...A 4.6 liter engine at 6200 RPM (assuming the intake valves are open through the full down stroke, taking in the maximum amount of air possible) uses 237.67 Liters of air per second. Assuming air entering a "tube" at 65 MPH with no restrictions or back pressure, the tube would have to be 10.21 Centimeters in diameter (thats 4.02 inches) to achieve a 0 psi Plenum pressure.

So, couldn't you potentialy design some sort of air "scoop" placed in the front lower grill, to force air into a duct, and achieve this effect. And while I am at it, why not a 5 or 6 inch diameter aluminum duct for good measure. Even if you couldn't achieve 0 psi, i think it might still free up some HP on the freeway. Just thinking out loud, don't mind me!

I thought of this also. What about getting a hood off of a ws6 trans am and cutting out the ram air part and making it part of the seville or eldo hood. then route a hose to the throttle and you would have a true ram air setup.

zhida
09-05-08, 06:24 AM
danm good ideal i was gonna put a ws6 hood on my mountain bike hopefully will ad horsepower along with my alum foil bling and baseball card muffler...thanks man lol thank would look like crap...no offfense lol i know your just playing

zhida
09-05-08, 06:25 AM
good ideal though ej imma try that except im using 4 inch PVC pipe muahahaha

Submariner409
09-05-08, 07:59 AM
:wtf:.............as Judy Collins once sang: "Send in The Clowns...."

codewize
09-06-08, 12:09 PM
I don't know if this helps or not but i have some things to say

If there was a way to get ducting from the grille or lower grille in a DeVille I would have done it when I installed my Volant.

If the ducting you have installed were smooth and polished inside rather than flexitube it would be better

Yes, we did the math once and decided that a ram air effect from driving will only be effective on a N* over 100 MPH.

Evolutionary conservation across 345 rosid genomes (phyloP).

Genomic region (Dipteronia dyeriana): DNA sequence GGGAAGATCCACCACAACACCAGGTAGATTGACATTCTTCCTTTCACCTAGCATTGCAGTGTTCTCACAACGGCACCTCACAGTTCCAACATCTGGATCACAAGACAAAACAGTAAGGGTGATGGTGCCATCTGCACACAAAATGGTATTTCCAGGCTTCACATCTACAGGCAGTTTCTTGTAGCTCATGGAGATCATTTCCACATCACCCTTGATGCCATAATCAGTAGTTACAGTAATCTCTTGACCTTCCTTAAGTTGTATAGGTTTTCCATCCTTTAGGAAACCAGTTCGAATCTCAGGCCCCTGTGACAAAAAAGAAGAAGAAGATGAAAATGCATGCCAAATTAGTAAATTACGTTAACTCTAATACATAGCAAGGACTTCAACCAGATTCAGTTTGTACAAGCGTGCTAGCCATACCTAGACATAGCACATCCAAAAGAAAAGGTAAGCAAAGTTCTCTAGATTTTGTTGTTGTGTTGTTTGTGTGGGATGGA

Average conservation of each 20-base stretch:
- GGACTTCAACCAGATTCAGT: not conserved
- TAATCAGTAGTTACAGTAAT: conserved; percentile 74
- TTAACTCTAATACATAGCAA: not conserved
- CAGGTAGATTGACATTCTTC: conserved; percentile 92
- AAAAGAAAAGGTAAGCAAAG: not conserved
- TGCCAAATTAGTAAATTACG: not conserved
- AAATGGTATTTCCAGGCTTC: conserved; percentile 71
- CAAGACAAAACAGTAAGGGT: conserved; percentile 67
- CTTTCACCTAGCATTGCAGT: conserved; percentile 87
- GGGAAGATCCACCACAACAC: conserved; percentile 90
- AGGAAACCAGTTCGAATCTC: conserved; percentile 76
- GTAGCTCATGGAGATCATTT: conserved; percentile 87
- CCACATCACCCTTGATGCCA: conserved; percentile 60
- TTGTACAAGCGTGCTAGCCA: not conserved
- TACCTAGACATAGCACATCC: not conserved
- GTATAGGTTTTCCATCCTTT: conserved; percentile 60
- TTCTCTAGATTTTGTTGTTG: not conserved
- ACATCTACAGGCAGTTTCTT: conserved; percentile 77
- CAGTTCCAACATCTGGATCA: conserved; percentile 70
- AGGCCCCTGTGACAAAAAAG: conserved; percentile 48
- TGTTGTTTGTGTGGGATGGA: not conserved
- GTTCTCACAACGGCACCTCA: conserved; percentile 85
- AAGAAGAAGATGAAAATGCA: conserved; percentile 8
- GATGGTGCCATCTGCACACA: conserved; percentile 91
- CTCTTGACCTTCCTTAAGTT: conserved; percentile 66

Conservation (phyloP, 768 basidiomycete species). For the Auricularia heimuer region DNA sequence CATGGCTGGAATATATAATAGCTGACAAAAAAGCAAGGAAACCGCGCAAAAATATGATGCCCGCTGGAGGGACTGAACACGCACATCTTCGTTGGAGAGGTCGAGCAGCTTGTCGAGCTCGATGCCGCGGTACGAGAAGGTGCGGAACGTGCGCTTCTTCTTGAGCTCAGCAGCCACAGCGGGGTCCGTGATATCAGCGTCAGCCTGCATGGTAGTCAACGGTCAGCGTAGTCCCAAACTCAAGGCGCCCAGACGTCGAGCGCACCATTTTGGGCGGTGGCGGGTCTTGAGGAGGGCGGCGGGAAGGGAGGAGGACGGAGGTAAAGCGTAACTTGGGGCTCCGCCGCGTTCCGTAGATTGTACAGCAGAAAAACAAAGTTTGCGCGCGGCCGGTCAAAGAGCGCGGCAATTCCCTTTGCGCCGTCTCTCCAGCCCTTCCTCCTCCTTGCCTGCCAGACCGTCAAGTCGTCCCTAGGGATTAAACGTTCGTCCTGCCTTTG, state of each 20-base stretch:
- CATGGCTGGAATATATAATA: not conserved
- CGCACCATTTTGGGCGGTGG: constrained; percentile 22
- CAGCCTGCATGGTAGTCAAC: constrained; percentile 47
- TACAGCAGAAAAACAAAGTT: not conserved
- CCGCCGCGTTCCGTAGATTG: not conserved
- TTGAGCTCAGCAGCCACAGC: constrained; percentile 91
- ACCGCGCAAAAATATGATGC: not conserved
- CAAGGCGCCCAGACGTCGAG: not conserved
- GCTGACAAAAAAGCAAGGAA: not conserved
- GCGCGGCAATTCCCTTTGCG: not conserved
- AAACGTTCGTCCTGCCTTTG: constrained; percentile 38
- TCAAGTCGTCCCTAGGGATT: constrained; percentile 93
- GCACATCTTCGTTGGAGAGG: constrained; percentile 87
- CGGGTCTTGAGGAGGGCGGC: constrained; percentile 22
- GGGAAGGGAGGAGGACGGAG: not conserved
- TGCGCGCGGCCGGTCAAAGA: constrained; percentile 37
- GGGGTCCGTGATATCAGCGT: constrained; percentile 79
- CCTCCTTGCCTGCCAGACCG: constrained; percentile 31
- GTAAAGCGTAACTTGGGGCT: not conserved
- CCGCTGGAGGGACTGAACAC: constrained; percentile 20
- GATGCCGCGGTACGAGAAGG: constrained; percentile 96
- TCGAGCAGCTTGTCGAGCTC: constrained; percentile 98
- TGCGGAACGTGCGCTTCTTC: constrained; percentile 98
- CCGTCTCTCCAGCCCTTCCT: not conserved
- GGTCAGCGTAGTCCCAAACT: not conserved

Yes 10* = 1HP. Fill the airbox with ice when you go to the track, then you can look like all the ricers cooling off their turbos. LOL.

The hood idea might work but I don't think you're going to gain anything, and that's going to require hours of fabrication.

Submariner409
09-06-08, 12:54 PM
Code is exactly correct: The speeds you have to travel to create any "RamAir" effect are so far above the upper end of the car's capability as to be ludicrous. It takes a LOT of tube mouth area and speed to get over the theoretical hump at 0" of manifold vacuum, and any modern car with a clean air filter will normally be able to get to less than 2" easily at WOT.

Don't forget that at 60 mph your manifold vacuum normally floats around 16" - 18" in a moderately tuned engine. The throttle butterfly is only open 6% to 9% at those cruise speeds. The atmospheric pressure supplies plenty of air under those conditions......the engine does not "suck in" air: the atmospheric pressure pushes it in depending on throttle opening.

CadillacSTS42005
09-06-08, 01:26 PM
want ram air
buy a Trans AM and hit 100+ mph for it to actually be worthwhile
period

stngh8r
09-08-08, 07:24 PM